Perception and practice of Kangaroo Mother Care after discharge from hospital in Kumasi, Ghana: A longitudinal studyReport as inadecuate

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BMC Pregnancy and Childbirth

, 11:99

First Online: 01 December 2011Received: 26 June 2011Accepted: 01 December 2011


BackgroundThe practice of Kangaroo Mother Care KMC is life saving in babies weighing less than 2000 g. Little is known about mothers- continued unsupervised practice after discharge from hospitals. This study aimed to evaluate its in-hospital and continued practice in the community among mothers of low birth weight LBW infants discharged from two hospitals in Kumasi, Ghana.

MethodsA longitudinal study of 202 mothers and their inpatient LBW neonates was conducted from November 2009 to May 2010. Mothers were interviewed at recruitment to ascertain their knowledge of KMC, and then oriented on its practice. After discharge, the mothers reported at weekly intervals for four follow up visits where data about their perceptions, attitudes and practices of KMC were recorded. A repeated measure logistic regression analysis was done to assess variability in the binary responses at the various reviews visits.

ResultsAt recruitment 23 11.4%, 95%CI: 7.4 to 16.6% mothers knew about KMC. At discharge 95.5% were willing to continue KMC at home with 93.1% willing to practice at night. 95.5% thought KMC was beneficial to them and 96.0% beneficial to their babies. 98.0% would recommend KMC to other mothers with 71.8% willing to practice KMC outdoors.

At first follow up visit 99.5% 181 were still practicing either intermittent or continuous KMC. This proportion did not change significantly over the four weeks OR: 1.4, 95%CI: 0.6 to 3.3, p-value: 0.333. Over the four weeks, increasingly more mothers practiced KMC at night OR: 1.7, 95%CI: 1.2 to 2.6, p = 0.005, outside their homes OR: 2.4, 95%CI: 1.7 to 3.3, p < 0.001 and received spousal help OR: 1.6, 95%CI: 1.1 to 2.4, p = 0.007. Household chores and potentially negative community perceptions of KMC did not affect its practice with odds of 0.8 95%CI: 0.5 to 1.2, p = 0.282 and 1.0 95%CI: 0.6 to 1.7, p = 0.934 respectively. During the follow-up period the neonates gained 23.7 sg 95%CI: 22.6 g to 24.7 g per day.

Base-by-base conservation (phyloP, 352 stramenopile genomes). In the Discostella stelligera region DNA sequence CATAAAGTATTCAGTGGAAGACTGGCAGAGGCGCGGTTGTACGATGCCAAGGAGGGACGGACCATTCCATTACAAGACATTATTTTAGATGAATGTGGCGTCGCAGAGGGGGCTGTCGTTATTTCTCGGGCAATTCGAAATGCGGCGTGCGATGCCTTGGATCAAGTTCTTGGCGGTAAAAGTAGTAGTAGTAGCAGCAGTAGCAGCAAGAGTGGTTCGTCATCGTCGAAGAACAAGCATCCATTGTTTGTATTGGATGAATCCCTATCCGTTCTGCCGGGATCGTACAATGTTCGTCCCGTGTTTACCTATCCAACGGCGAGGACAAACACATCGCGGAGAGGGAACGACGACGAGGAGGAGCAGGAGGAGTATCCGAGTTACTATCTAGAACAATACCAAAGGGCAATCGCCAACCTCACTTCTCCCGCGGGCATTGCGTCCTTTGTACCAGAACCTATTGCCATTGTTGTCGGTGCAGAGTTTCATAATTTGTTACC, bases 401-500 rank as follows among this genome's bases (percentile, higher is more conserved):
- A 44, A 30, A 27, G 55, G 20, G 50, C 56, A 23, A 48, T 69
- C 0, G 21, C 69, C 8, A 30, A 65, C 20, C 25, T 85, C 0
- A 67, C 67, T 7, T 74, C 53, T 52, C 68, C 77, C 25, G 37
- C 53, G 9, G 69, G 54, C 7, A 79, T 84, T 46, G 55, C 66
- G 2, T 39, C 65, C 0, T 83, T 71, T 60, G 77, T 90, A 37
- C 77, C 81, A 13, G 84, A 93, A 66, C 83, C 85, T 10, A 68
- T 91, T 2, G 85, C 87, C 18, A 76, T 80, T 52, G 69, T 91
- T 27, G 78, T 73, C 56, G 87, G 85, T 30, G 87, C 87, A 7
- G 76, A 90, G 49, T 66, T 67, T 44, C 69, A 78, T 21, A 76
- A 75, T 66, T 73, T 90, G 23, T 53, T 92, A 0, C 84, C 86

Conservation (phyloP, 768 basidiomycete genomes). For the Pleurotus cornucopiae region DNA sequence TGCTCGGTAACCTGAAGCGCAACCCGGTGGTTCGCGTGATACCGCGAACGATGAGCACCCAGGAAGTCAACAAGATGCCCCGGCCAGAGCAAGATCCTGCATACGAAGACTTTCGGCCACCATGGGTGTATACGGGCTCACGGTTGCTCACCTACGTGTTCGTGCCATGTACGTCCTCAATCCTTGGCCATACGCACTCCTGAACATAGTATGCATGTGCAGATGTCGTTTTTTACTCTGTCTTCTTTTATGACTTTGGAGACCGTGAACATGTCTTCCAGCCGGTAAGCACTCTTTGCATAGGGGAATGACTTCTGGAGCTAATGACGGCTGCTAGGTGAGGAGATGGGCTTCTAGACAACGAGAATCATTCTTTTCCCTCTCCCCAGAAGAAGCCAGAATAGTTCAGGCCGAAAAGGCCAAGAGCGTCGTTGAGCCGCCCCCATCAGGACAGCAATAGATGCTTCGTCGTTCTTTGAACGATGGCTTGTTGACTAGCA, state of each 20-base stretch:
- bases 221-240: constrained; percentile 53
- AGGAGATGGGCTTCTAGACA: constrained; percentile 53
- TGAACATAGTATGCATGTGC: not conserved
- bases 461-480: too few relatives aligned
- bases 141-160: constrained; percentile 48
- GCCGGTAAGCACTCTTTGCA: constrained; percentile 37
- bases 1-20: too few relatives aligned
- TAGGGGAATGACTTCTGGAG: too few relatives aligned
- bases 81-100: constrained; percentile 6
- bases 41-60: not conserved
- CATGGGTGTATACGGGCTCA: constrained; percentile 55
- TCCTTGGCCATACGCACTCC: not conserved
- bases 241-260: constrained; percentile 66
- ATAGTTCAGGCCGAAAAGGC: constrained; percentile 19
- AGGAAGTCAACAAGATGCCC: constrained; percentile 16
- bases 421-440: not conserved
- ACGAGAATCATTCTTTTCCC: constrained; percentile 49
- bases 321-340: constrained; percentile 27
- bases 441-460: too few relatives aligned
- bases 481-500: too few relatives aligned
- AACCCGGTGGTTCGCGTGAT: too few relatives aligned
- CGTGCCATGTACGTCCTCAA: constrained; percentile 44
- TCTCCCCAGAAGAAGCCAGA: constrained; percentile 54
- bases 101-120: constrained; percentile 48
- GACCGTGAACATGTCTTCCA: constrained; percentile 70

ConclusionMaternal knowledge of KMC was low at outset. Once initiated mothers continued practicing KMC in hospital and at home with their infants gaining optimal weight. Continued KMC practice was not affected by perceived community attitudes.

Electronic supplementary materialThe online version of this article doi:10.1186-1471-2393-11-99 contains supplementary material, which is available to authorized users.

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Author: Samuel B Nguah - Priscilla NL Wobil - Regina Obeng - Ayi Yakubu - Kate J Kerber - Joy E Lawn - Gyikua Plange-Rhule


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